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          The evidence of impact of integrated Population, Health, and Environment (PHE) projects is often isolated in project reports and not disseminated widely. To respond to that need, this report pulls together project findings across many integrated projects to assess and better document what is known about the results and benefits of integrated projects and where gaps in the evidence base still exist. This synthesis report examines and summarizes recent available evidence from integrated PHE projects to document what they are measuring and/or not measuring, assess the current state of PHE project monitoring and evaluation, and identify gaps in evaluation and research for current and future PHE projects to improve upon. Forty-three documents from 35 projects were reviewed in conducting this synthesis. Findings suggest that projects report data and impact in some areas, particularly family planning, consistently. The findings also note that many PHE projects have found it challenging to collect data and thus document their impact in other sectors, particularly related to their environmental and livelihood programming.

          Year: 2015

          Source: The Evidence Project

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            Female education and family planning are both critical for sustainable development, and merit expanded support without any appeal to global climate considerations. Since both activities affect fertility, population growth, and carbon emissions, they may also provide sufficient climate-related benefits to warrant additional financing from resources devoted to carbon emissions abatement. This paper considers the economic case for such support. We find that the population policy options are less costly than almost all of the options Nauclér and Enkvist (2009) provide for low-carbon energy development. They are also cost-competitive with forest conservation and other improved forestry and agricultural practices. We conclude that female education and family planning should be viewed as viable potential candidates for financial support from global climate funds. The case for female education is also strengthened by its documented contribution to resilience in the face of the climate change that has already become inevitable.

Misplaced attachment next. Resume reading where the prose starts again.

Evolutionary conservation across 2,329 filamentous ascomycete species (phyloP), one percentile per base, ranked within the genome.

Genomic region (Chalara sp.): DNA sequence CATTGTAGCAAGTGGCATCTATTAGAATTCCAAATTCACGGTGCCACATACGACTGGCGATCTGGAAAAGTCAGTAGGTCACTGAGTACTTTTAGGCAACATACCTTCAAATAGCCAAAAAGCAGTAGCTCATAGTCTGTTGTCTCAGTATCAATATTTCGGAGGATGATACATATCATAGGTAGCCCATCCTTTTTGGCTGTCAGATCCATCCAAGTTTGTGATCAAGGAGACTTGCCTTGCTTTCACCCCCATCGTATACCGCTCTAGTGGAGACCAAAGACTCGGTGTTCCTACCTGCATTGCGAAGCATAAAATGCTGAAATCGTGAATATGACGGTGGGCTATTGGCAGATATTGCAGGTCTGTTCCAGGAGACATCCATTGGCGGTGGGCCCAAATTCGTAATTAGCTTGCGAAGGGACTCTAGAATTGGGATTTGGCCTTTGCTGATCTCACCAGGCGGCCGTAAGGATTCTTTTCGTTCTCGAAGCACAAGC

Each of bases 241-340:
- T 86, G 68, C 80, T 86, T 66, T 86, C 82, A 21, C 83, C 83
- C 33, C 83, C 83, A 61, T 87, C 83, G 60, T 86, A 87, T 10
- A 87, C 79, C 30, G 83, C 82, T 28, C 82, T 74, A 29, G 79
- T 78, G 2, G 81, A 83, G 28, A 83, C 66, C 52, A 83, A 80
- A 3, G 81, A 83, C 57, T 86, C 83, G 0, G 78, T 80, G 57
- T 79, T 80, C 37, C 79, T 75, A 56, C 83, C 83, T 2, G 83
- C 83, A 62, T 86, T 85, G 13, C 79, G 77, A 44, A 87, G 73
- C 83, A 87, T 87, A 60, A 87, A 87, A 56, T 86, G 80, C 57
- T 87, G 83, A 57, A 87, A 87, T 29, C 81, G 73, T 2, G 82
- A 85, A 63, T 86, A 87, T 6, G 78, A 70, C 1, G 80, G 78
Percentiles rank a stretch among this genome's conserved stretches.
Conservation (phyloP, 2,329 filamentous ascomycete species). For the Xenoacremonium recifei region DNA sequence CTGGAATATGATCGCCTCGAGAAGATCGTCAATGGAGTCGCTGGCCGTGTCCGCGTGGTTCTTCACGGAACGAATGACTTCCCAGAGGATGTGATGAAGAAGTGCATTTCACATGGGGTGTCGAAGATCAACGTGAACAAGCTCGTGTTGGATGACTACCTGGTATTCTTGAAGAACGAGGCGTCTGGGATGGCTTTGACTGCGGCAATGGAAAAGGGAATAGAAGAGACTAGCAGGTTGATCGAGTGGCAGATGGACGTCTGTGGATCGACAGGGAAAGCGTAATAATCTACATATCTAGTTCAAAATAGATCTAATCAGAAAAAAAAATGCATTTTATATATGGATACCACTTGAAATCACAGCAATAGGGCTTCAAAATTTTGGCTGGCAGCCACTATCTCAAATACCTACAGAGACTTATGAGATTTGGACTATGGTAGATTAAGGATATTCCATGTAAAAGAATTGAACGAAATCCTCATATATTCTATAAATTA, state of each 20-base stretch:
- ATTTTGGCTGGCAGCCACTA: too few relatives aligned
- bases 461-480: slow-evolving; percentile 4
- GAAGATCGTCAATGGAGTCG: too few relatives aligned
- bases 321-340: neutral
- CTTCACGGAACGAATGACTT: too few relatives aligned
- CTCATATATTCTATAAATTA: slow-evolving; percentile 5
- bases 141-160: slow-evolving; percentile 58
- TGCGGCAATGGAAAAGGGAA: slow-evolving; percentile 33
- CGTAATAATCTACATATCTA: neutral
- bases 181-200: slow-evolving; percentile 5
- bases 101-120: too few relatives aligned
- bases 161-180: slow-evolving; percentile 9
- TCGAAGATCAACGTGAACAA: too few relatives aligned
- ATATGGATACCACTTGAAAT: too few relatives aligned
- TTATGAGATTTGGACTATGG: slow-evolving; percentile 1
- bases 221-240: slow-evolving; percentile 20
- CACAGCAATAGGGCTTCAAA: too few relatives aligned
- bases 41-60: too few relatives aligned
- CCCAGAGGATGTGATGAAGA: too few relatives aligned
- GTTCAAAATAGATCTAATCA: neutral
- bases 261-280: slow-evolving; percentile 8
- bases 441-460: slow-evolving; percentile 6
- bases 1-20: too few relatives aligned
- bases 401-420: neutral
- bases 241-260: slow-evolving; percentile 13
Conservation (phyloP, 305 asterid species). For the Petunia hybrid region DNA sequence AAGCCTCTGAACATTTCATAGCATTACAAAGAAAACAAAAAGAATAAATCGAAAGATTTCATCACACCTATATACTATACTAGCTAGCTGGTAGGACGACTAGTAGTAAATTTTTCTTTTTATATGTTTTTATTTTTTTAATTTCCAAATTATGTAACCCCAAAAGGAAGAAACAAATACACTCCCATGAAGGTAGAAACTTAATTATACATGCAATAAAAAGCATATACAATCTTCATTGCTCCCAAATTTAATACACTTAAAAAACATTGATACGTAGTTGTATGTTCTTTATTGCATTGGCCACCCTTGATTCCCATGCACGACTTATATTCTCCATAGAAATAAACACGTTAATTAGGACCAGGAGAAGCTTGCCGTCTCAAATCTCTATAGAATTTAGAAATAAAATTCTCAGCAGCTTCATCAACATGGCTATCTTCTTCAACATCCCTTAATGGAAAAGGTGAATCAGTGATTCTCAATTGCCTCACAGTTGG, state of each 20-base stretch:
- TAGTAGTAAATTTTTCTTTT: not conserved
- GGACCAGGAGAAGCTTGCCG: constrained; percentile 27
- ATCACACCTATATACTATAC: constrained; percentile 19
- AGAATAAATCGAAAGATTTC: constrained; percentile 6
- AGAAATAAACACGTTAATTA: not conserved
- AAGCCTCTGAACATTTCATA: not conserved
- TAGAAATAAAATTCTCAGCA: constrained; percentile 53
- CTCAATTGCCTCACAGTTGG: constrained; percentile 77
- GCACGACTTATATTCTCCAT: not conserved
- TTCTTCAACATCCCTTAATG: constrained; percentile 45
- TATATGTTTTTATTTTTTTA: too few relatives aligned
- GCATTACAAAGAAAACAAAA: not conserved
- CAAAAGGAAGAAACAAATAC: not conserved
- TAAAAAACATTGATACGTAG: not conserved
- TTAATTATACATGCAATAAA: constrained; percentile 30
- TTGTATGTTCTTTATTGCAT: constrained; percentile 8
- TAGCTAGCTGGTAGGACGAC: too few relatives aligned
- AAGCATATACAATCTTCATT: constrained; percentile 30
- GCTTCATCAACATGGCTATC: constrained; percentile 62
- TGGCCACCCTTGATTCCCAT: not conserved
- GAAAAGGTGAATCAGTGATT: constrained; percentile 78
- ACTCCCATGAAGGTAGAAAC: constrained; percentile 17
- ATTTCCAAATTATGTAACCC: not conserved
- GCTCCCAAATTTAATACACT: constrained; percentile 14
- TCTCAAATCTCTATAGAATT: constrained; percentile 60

Year: 2010

            Source: Center for Global Development

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              Much has been written on the history of and factors affecting environment sector successes and challenges in Madagascar. This case study focuses specifically on how the conservation sector has engaged in identifying and addressing unmet need for family planning (FP) in Madagascar over approximately two decades (1988 –2007), in the context of improving local livelihoods and reducing pressures on the country’s dwindling natural resource base including its unique biodiversity. It looks at how previous andongoing efforts linking or integrating population and environment (PE) efforts have been and are being scaled up past the site level. The purpose of this study is to highlight drivers of change, constraints and enabling factors to help explain the history and to identify strategies that may be replicable or newly applied elsewhere in-country or outside. This case study is designed to help answer the question: How can the conservation community further contribute to meeting unmet need for family planning in order to reduce future pressure on natural resources and biodiversity and promote more sustainable livelihoods?

              Year: 2008

              Source: World Wildlife Fund

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                This case study examines the link between marine resource management and the contraceptive use among married couples in the lobster-fishing village of Punta Allen, located in the Sian Ka’an Biosphere Reserve, Quintana Roo, Mexico. Several reasons appear to contribute to small desired and actual family sizes, including a medical clinic staff effective in promoting family planning, cooperative and private resource ownership, changing cultural attitudes, geographical limitations to population and economic growth, and a desire to conserve the environment for aesthetic and economic motives.

                Year: 2008

                Source: Population and Environment